There is a small window of time to make sure your ballot was counted and correct any errors. Different states have different rules. If you live in a “too close to call” state it is especially important to make sure to check the status of your ballot. If it was marked invalid you may be able to fix it before it is discarded.
If at any point in this process you encounter barriers or aren't sure how to proceed, don't hesitate to reach out to email@example.com and we will connect you with information, paper, stamps -- whatever you might need to participate in the election.
We're here for you!
The 2020 General Election on November 3 is critically important and is in the midst of a pandemic.
Students living outside of their county are typically eligible for Absentee Ballots, while many states have expanded Vote by Mail in light of our public health crisis. We are dedicated to helping our students who are eligible to vote be empowered to exercise their franchise.
Please note! There are concerns about post office delays. If you are going to vote absentee, request and return your ballot as early as possible. Also, you might consider dropping your ballot off by hand if you are voting from your permanent address. Relevant information is included in this guide to help you navigate the voting process.
On this site, you will find the information you need arranged by region, with an alphabetical list of states under each region. Please note that states are changing their processes to address the pandemic. Refer back to this guide for updates.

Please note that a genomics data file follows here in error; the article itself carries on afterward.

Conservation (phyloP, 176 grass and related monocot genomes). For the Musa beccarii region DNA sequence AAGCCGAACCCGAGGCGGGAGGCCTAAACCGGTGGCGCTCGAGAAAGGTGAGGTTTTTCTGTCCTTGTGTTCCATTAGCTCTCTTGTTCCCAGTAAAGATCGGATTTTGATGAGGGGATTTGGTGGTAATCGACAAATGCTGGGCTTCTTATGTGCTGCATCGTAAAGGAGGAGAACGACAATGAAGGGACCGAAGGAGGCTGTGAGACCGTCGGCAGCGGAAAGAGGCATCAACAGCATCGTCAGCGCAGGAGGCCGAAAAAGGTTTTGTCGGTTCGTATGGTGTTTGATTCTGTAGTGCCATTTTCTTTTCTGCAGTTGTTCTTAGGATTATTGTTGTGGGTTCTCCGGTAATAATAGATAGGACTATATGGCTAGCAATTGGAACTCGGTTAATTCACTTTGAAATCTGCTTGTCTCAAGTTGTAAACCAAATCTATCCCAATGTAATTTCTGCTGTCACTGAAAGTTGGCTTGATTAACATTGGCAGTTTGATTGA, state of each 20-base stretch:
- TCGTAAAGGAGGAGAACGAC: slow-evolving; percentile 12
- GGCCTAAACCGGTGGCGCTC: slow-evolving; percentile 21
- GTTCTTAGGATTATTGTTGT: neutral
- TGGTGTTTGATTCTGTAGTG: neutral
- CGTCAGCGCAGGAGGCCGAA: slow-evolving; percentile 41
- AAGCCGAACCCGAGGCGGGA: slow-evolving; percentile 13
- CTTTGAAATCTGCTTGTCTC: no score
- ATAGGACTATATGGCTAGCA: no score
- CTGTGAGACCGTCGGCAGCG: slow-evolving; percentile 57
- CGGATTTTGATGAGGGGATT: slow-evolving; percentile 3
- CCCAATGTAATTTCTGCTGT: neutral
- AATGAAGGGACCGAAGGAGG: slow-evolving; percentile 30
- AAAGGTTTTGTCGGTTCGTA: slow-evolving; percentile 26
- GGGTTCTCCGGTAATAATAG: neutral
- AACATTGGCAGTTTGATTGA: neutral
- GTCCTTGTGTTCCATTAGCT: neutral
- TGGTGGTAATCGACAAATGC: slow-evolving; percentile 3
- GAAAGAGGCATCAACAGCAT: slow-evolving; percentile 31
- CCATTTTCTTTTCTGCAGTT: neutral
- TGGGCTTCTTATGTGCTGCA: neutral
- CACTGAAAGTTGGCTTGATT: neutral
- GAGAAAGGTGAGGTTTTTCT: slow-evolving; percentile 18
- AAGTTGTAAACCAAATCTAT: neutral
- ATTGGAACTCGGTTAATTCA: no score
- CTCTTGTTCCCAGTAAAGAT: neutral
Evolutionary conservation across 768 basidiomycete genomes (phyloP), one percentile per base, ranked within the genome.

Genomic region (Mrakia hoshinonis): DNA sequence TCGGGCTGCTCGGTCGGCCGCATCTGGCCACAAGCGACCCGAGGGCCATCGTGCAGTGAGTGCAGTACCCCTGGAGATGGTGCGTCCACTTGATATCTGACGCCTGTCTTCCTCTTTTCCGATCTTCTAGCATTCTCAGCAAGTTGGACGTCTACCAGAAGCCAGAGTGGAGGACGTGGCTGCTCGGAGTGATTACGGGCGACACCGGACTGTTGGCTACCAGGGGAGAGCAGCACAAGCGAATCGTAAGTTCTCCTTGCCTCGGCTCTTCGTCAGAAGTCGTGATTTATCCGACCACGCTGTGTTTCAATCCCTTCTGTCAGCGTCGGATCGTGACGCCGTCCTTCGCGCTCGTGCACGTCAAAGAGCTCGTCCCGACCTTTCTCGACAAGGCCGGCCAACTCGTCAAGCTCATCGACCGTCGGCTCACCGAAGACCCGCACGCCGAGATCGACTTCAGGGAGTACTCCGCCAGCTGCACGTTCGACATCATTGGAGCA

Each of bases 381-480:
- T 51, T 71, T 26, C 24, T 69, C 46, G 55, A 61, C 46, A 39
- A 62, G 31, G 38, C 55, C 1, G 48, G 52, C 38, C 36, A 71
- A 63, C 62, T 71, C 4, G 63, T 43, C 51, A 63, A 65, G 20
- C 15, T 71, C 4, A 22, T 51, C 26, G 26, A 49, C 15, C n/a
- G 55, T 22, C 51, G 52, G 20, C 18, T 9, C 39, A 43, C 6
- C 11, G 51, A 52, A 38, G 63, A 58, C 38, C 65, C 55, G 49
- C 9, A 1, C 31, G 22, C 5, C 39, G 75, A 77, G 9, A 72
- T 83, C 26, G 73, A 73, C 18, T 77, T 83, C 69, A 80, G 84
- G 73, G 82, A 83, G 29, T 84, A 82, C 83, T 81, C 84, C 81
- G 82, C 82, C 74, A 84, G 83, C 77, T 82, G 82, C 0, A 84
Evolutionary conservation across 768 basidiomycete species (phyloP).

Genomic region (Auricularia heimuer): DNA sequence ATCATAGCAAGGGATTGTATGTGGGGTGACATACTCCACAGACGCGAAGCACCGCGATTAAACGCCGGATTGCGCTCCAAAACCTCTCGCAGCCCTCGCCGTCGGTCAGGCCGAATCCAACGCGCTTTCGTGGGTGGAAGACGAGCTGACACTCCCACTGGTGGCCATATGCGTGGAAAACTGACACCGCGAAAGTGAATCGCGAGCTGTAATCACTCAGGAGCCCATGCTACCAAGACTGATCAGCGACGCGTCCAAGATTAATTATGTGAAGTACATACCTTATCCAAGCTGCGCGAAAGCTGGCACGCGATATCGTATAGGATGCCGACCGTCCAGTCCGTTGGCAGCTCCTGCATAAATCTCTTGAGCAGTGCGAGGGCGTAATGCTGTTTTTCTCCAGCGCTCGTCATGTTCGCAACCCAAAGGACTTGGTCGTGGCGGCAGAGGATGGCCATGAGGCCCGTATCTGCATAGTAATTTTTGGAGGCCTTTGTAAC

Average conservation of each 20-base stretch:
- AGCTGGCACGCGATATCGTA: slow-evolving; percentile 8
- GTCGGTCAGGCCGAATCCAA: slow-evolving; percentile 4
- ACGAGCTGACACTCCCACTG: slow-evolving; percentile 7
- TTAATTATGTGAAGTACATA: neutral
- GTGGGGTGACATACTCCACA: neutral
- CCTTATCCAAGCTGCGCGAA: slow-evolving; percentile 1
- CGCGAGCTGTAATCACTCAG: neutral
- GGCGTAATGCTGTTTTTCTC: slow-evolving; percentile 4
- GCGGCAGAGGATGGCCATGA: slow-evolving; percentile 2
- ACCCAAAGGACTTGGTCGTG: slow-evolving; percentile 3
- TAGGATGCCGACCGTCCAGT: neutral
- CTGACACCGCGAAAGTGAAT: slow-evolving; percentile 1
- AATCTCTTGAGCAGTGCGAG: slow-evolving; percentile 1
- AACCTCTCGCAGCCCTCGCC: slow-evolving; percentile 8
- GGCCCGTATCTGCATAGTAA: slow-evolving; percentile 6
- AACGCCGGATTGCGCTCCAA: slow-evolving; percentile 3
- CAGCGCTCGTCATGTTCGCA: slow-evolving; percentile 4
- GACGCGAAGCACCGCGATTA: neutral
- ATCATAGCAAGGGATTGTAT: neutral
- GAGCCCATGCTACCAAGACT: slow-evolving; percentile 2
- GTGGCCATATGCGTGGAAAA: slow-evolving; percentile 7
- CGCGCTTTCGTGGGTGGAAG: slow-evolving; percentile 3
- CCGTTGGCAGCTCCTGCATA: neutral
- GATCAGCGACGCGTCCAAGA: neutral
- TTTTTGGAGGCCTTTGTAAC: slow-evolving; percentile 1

Many states require printed forms. If you do not have a printer, Vote.org will print your absentee ballot application and mail it to you with a pre-paid envelope. On this site, you can verify your registration, register, and request a Mail-in Ballot.
Some states require copies of your IDs. If you are in one of these states and don''t have a printer, the organization Voteriders.org will print copies, print your forms, and send everything to you with a pre-address and paid envelope. Also, if you do not have an acceptable ID, Voteriders will help you get one.
Over the summer of 2020, Kristina Alayan, HUSL Library Director, partnered with local organizations, academic library directors, and HUSL students to spread the word on ballot initiatives. During these collaborations Prof. Alayan obtained permission from American University to copy their Request a Ballot guide over to HUSL Library for independent development. HUSL Library's edition of the guide is accessible through our website, where you’re currently viewing it.
The following librarian at American University Library created the original guide that was the basis for HUSL Library’s version:
Gwendolyn Reece, PhD, Associate University Librarian and Director of Research, Teaching and Learning
American University's original Request a Ballot Guide is available here, and is licensed under a Creative Commons Attribution-NonCommercial 4.0 International License. Contact Gwendolyn Reece for permission to reuse American University's guide.
Victoria Capatosto oversees the development of HUSL Library's edition of this guide with assistance from Research Fellows, Research Assistants, and LIS graduate student interns working at HUSL Library.
Interested in learning more about the fight for civil rights and voting issues in the United States? Visit our website "A Brief History of Civil Rights in the United States" for an overview and stay current here.